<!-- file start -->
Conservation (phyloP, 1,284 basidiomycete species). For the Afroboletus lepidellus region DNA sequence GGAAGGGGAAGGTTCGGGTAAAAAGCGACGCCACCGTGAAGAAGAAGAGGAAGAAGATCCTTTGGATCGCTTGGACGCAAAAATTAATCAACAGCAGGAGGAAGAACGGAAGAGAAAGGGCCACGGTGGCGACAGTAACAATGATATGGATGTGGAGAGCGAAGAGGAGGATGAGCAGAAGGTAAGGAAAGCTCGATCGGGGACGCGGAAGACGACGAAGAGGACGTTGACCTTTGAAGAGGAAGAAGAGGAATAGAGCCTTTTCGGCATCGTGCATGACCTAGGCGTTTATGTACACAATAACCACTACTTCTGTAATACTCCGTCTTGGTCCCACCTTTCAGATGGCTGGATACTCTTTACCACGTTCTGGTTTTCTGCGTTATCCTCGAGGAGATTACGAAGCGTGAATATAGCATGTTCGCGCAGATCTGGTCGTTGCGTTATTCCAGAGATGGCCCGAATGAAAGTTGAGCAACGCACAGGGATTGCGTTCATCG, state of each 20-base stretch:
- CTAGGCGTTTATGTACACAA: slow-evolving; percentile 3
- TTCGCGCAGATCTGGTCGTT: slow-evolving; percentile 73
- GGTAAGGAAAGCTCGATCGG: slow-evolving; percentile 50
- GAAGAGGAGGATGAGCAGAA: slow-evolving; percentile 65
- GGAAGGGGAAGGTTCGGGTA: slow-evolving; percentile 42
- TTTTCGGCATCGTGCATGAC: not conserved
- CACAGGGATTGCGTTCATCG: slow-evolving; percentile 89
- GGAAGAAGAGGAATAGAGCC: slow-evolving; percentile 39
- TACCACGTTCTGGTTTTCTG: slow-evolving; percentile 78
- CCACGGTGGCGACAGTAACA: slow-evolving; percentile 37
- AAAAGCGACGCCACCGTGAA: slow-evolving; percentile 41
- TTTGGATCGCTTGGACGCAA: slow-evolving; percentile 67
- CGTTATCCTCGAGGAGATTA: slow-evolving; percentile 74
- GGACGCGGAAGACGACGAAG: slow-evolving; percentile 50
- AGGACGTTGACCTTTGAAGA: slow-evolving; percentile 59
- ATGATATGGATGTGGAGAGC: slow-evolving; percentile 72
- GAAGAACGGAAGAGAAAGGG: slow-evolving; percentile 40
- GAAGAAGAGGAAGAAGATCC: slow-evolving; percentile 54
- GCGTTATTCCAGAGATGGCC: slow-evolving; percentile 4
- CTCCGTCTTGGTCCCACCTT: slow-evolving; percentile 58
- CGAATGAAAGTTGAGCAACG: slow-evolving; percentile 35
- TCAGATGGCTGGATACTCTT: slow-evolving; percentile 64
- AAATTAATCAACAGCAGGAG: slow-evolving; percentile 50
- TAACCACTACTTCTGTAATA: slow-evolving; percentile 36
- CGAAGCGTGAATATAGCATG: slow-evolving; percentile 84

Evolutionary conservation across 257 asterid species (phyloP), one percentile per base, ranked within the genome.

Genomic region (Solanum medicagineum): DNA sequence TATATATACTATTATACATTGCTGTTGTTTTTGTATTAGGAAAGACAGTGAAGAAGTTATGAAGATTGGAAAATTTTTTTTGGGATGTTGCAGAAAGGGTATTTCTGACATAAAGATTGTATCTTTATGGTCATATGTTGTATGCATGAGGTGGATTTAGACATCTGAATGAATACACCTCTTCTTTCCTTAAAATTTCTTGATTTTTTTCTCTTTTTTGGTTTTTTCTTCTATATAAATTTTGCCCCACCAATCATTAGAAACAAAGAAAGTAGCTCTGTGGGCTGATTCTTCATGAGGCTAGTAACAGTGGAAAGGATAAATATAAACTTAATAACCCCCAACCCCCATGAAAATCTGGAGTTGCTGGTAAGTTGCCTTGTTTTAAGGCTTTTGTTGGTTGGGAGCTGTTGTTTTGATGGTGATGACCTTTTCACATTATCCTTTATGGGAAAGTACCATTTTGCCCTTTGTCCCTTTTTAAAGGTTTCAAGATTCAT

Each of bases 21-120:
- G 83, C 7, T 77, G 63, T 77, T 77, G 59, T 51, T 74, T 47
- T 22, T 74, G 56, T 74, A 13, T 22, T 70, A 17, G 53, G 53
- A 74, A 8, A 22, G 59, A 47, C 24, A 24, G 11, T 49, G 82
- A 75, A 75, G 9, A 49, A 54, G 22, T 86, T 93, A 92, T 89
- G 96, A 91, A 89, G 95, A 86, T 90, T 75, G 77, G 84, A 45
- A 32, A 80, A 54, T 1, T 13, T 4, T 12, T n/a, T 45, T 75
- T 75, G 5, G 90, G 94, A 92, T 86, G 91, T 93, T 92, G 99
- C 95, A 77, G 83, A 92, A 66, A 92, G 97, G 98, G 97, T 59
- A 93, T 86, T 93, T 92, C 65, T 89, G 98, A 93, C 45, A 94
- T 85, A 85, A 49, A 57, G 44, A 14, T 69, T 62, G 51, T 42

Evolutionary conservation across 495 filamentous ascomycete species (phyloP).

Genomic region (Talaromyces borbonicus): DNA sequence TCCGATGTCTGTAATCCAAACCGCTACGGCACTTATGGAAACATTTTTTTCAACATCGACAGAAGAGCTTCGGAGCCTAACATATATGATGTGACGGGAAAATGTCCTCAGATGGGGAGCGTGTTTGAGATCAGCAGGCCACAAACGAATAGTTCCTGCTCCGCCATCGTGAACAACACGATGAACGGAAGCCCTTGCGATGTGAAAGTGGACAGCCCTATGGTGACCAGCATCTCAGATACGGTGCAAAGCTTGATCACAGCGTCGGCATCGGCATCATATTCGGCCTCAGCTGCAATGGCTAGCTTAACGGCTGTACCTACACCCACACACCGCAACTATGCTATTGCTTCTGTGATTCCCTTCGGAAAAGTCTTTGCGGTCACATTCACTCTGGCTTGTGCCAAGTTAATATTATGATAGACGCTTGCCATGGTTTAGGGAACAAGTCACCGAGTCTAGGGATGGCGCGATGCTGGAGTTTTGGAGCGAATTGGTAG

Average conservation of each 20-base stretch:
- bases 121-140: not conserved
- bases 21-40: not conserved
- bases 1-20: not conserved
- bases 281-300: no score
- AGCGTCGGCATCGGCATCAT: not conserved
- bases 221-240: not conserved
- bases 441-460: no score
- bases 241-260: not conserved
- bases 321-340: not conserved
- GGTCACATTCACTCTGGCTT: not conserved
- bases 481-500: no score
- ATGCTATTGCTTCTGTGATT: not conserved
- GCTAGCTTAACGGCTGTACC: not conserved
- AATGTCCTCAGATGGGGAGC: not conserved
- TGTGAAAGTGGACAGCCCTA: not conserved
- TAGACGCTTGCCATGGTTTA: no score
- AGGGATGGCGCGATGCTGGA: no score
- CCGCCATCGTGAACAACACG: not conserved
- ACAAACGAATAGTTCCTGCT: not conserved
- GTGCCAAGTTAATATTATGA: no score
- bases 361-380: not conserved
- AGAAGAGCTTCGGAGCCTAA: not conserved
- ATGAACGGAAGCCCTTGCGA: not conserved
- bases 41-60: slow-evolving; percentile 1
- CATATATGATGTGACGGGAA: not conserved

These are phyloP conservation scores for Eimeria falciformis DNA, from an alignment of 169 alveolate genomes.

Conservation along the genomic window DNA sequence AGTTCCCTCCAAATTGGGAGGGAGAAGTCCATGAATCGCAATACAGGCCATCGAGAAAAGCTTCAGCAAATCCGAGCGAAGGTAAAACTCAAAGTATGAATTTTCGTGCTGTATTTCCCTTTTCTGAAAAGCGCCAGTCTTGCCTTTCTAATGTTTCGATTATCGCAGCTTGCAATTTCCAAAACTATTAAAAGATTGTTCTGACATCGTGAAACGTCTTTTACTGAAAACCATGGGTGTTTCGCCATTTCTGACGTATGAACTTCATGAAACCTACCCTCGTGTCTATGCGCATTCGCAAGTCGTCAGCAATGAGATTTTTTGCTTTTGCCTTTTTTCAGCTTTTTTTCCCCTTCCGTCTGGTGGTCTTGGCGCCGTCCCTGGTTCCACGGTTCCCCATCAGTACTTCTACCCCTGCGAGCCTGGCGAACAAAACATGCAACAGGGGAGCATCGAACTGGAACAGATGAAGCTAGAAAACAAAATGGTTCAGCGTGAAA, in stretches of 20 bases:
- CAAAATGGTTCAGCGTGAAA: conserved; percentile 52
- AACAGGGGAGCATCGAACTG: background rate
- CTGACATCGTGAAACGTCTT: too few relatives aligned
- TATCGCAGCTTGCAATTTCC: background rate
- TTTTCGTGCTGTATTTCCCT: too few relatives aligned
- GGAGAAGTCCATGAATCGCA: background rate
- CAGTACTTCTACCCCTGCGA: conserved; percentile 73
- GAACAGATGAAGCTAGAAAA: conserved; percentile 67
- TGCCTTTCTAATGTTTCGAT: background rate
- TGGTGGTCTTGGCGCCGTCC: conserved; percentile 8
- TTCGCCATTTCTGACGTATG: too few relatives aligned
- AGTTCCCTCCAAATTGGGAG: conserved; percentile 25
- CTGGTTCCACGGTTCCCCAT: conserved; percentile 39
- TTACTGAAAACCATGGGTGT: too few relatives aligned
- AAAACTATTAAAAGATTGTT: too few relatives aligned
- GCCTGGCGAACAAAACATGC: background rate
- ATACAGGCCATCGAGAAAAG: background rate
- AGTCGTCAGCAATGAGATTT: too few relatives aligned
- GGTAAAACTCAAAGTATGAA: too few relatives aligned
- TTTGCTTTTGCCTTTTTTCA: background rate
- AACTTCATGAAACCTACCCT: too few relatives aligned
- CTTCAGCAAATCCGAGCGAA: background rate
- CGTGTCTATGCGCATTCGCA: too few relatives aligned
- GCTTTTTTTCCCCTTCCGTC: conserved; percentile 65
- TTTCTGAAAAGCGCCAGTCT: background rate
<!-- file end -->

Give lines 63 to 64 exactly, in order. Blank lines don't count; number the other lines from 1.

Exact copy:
- bases 361-380: not conserved
- AGAAGAGCTTCGGAGCCTAA: not conserved